Saeki and Takuto, one of the older members, also try to figure out why they are in this house and what this house exactly is, but unfortunately, they don't seem to be having much success. Still, life in the house isn't that bad, and Remi finds new friends while living with everyone. But one day, the absolutely unthinkable occurs: one of them is found murdered in his own room. But why? Aren't they all friends in this house? And why would anyone kill another in a house where you can wish for anything you want. It soon becomes clear that the friendship of the inhabitants of this house isn't as strong as they initially thought, but with no way out of this house, what can they do to esnure it won't all collapse because of this murder?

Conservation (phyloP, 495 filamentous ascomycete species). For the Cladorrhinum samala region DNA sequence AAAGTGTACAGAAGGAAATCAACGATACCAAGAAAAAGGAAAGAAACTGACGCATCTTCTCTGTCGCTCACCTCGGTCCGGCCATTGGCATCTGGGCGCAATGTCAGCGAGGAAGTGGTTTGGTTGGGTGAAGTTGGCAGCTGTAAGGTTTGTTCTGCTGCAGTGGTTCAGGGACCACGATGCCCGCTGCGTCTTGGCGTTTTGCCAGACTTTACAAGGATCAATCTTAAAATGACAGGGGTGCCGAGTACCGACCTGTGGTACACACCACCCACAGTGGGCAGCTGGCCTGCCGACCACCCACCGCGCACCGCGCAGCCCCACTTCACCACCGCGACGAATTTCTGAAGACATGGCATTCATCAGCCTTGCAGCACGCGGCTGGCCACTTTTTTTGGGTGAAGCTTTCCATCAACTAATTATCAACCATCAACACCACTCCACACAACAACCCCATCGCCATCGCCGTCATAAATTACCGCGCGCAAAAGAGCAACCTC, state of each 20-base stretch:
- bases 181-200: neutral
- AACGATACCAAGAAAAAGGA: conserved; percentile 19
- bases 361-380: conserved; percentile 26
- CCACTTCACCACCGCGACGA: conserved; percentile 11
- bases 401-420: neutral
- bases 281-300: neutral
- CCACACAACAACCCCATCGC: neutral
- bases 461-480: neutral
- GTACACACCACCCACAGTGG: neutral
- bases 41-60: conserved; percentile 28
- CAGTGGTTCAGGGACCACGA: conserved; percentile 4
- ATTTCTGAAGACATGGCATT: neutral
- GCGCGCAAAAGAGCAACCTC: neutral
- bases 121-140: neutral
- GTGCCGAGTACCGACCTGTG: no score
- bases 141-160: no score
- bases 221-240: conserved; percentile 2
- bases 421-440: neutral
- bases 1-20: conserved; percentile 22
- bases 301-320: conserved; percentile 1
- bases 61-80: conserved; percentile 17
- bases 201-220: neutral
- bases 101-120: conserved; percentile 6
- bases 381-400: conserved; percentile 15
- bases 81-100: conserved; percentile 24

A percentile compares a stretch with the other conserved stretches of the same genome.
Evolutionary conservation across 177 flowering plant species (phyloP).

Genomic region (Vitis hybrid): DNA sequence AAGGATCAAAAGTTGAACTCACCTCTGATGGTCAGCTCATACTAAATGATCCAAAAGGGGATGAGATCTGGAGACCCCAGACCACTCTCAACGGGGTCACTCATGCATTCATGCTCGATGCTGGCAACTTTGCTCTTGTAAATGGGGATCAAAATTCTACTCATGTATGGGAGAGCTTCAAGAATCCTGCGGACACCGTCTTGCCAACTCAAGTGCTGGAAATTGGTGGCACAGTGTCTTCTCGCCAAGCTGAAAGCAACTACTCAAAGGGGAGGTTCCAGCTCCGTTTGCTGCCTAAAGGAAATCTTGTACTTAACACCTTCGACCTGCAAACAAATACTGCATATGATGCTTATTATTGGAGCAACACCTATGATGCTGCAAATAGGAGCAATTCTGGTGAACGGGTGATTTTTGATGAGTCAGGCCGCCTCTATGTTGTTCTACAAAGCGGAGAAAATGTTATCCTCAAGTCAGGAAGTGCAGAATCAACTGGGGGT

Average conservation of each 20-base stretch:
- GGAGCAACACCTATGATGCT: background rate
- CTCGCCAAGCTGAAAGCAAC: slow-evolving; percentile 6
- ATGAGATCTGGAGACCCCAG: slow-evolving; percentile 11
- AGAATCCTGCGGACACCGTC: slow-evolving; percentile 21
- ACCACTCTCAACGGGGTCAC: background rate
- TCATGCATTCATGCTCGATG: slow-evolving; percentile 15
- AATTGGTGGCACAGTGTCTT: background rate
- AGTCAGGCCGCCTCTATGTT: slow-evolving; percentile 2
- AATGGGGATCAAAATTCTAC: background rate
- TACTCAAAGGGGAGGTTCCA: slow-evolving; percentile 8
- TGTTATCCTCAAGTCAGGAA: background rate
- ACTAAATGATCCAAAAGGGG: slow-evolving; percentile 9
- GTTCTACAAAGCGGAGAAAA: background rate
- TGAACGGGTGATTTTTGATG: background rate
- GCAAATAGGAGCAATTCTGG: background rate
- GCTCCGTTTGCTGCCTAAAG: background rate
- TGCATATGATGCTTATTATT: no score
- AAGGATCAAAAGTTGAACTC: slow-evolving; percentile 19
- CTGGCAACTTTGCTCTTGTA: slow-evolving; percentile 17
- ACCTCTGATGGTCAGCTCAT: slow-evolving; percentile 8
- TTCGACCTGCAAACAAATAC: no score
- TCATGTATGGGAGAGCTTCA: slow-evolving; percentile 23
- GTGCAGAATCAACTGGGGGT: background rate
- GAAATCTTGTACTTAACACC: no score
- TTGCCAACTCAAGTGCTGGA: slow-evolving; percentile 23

Okay, so when I played the game version of Loop the Loop, I never did even get to the murder, I always abandoned the game much earlier! Anyway, the setting of this game is pretty interesting. Colorful people from various backgrounds waking up in a strange, closed-off house without knowing why they are there, and this resulting in a murder might sound familiar, especially in a post-Danganronpa world, but this game actually predates Danganronpa. And there's a lot of potential here, with the idea of a house that can conjure up anything (up to a certain size) just by wishing for it, and also special rooms, which have a few special features that will excite mystery fans, as they can instantly see that those rules will probably be important to the mystery: the rooms are sound-proof in one direction (you can hear people outside in the hallway, but people outside can't hear people inside) and the rooms also automatically clean up any garbage once you close the door behind you, and everything in the room disappears completely if the owner is gone. With rules like these, and the closed circle situation, the reader is obviously made to anticipate an interesting mystery story that involves these fantastical elements...